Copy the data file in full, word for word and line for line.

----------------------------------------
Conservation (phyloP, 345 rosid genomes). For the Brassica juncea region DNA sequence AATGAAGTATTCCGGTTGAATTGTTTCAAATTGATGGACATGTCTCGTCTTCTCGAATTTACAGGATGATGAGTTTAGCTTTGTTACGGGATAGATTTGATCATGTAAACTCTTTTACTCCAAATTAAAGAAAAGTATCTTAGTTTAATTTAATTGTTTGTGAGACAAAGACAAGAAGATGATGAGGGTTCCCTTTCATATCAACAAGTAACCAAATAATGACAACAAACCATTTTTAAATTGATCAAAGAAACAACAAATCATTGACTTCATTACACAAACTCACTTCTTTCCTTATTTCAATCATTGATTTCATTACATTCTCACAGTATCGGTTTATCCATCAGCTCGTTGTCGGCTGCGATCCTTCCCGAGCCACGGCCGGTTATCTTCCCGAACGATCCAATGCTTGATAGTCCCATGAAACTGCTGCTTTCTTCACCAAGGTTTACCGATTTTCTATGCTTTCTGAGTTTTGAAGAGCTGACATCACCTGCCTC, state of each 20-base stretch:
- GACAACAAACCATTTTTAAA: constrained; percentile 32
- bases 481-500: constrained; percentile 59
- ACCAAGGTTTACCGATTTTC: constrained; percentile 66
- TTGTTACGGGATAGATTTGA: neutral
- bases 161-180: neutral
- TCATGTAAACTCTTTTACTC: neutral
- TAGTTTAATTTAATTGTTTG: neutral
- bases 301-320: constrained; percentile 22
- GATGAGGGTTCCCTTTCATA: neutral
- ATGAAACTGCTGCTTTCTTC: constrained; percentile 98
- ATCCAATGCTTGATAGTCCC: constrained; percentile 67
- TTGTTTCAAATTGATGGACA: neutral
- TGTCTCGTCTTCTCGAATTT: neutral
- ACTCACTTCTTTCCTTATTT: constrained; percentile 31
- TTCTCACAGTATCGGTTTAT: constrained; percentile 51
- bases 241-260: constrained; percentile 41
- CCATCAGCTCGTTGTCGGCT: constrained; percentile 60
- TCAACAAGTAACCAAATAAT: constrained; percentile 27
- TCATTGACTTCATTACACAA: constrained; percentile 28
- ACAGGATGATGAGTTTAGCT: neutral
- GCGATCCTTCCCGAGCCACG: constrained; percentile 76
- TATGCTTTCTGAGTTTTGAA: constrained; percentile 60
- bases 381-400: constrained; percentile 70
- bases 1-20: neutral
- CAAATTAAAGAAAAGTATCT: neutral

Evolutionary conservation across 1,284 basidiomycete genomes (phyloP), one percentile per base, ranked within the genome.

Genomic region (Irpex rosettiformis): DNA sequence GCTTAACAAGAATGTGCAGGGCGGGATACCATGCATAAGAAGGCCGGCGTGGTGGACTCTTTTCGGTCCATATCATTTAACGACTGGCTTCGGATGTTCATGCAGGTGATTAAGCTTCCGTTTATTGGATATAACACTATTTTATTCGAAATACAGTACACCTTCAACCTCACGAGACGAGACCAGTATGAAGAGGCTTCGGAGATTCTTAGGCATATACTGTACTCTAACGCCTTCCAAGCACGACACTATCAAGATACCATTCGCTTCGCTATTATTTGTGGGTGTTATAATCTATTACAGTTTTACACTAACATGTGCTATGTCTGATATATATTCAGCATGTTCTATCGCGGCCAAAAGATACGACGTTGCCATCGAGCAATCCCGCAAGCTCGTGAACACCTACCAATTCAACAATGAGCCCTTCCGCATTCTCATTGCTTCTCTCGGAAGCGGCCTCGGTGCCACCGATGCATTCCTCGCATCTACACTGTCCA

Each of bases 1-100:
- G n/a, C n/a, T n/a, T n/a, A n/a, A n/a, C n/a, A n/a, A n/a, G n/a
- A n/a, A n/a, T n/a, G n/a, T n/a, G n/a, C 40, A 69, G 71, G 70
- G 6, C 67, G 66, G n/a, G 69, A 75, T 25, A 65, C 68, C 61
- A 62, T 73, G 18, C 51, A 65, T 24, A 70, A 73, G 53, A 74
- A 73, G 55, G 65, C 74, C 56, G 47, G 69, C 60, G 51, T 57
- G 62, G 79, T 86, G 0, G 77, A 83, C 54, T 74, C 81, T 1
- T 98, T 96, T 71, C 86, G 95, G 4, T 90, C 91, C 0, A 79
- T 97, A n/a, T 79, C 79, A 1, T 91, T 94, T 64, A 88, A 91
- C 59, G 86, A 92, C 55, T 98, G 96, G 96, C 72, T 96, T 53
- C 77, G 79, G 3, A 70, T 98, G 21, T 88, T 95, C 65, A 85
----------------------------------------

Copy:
Conservation (phyloP, 345 rosid genomes). For the Brassica juncea region DNA sequence AATGAAGTATTCCGGTTGAATTGTTTCAAATTGATGGACATGTCTCGTCTTCTCGAATTTACAGGATGATGAGTTTAGCTTTGTTACGGGATAGATTTGATCATGTAAACTCTTTTACTCCAAATTAAAGAAAAGTATCTTAGTTTAATTTAATTGTTTGTGAGACAAAGACAAGAAGATGATGAGGGTTCCCTTTCATATCAACAAGTAACCAAATAATGACAACAAACCATTTTTAAATTGATCAAAGAAACAACAAATCATTGACTTCATTACACAAACTCACTTCTTTCCTTATTTCAATCATTGATTTCATTACATTCTCACAGTATCGGTTTATCCATCAGCTCGTTGTCGGCTGCGATCCTTCCCGAGCCACGGCCGGTTATCTTCCCGAACGATCCAATGCTTGATAGTCCCATGAAACTGCTGCTTTCTTCACCAAGGTTTACCGATTTTCTATGCTTTCTGAGTTTTGAAGAGCTGACATCACCTGCCTC, state of each 20-base stretch:
- GACAACAAACCATTTTTAAA: constrained; percentile 32
- bases 481-500: constrained; percentile 59
- ACCAAGGTTTACCGATTTTC: constrained; percentile 66
- TTGTTACGGGATAGATTTGA: neutral
- bases 161-180: neutral
- TCATGTAAACTCTTTTACTC: neutral
- TAGTTTAATTTAATTGTTTG: neutral
- bases 301-320: constrained; percentile 22
- GATGAGGGTTCCCTTTCATA: neutral
- ATGAAACTGCTGCTTTCTTC: constrained; percentile 98
- ATCCAATGCTTGATAGTCCC: constrained; percentile 67
- TTGTTTCAAATTGATGGACA: neutral
- TGTCTCGTCTTCTCGAATTT: neutral
- ACTCACTTCTTTCCTTATTT: constrained; percentile 31
- TTCTCACAGTATCGGTTTAT: constrained; percentile 51
- bases 241-260: constrained; percentile 41
- CCATCAGCTCGTTGTCGGCT: constrained; percentile 60
- TCAACAAGTAACCAAATAAT: constrained; percentile 27
- TCATTGACTTCATTACACAA: constrained; percentile 28
- ACAGGATGATGAGTTTAGCT: neutral
- GCGATCCTTCCCGAGCCACG: constrained; percentile 76
- TATGCTTTCTGAGTTTTGAA: constrained; percentile 60
- bases 381-400: constrained; percentile 70
- bases 1-20: neutral
- CAAATTAAAGAAAAGTATCT: neutral

Evolutionary conservation across 1,284 basidiomycete genomes (phyloP), one percentile per base, ranked within the genome.

Genomic region (Irpex rosettiformis): DNA sequence GCTTAACAAGAATGTGCAGGGCGGGATACCATGCATAAGAAGGCCGGCGTGGTGGACTCTTTTCGGTCCATATCATTTAACGACTGGCTTCGGATGTTCATGCAGGTGATTAAGCTTCCGTTTATTGGATATAACACTATTTTATTCGAAATACAGTACACCTTCAACCTCACGAGACGAGACCAGTATGAAGAGGCTTCGGAGATTCTTAGGCATATACTGTACTCTAACGCCTTCCAAGCACGACACTATCAAGATACCATTCGCTTCGCTATTATTTGTGGGTGTTATAATCTATTACAGTTTTACACTAACATGTGCTATGTCTGATATATATTCAGCATGTTCTATCGCGGCCAAAAGATACGACGTTGCCATCGAGCAATCCCGCAAGCTCGTGAACACCTACCAATTCAACAATGAGCCCTTCCGCATTCTCATTGCTTCTCTCGGAAGCGGCCTCGGTGCCACCGATGCATTCCTCGCATCTACACTGTCCA

Each of bases 1-100:
- G n/a, C n/a, T n/a, T n/a, A n/a, A n/a, C n/a, A n/a, A n/a, G n/a
- A n/a, A n/a, T n/a, G n/a, T n/a, G n/a, C 40, A 69, G 71, G 70
- G 6, C 67, G 66, G n/a, G 69, A 75, T 25, A 65, C 68, C 61
- A 62, T 73, G 18, C 51, A 65, T 24, A 70, A 73, G 53, A 74
- A 73, G 55, G 65, C 74, C 56, G 47, G 69, C 60, G 51, T 57
- G 62, G 79, T 86, G 0, G 77, A 83, C 54, T 74, C 81, T 1
- T 98, T 96, T 71, C 86, G 95, G 4, T 90, C 91, C 0, A 79
- T 97, A n/a, T 79, C 79, A 1, T 91, T 94, T 64, A 88, A 91
- C 59, G 86, A 92, C 55, T 98, G 96, G 96, C 72, T 96, T 53
- C 77, G 79, G 3, A 70, T 98, G 21, T 88, T 95, C 65, A 85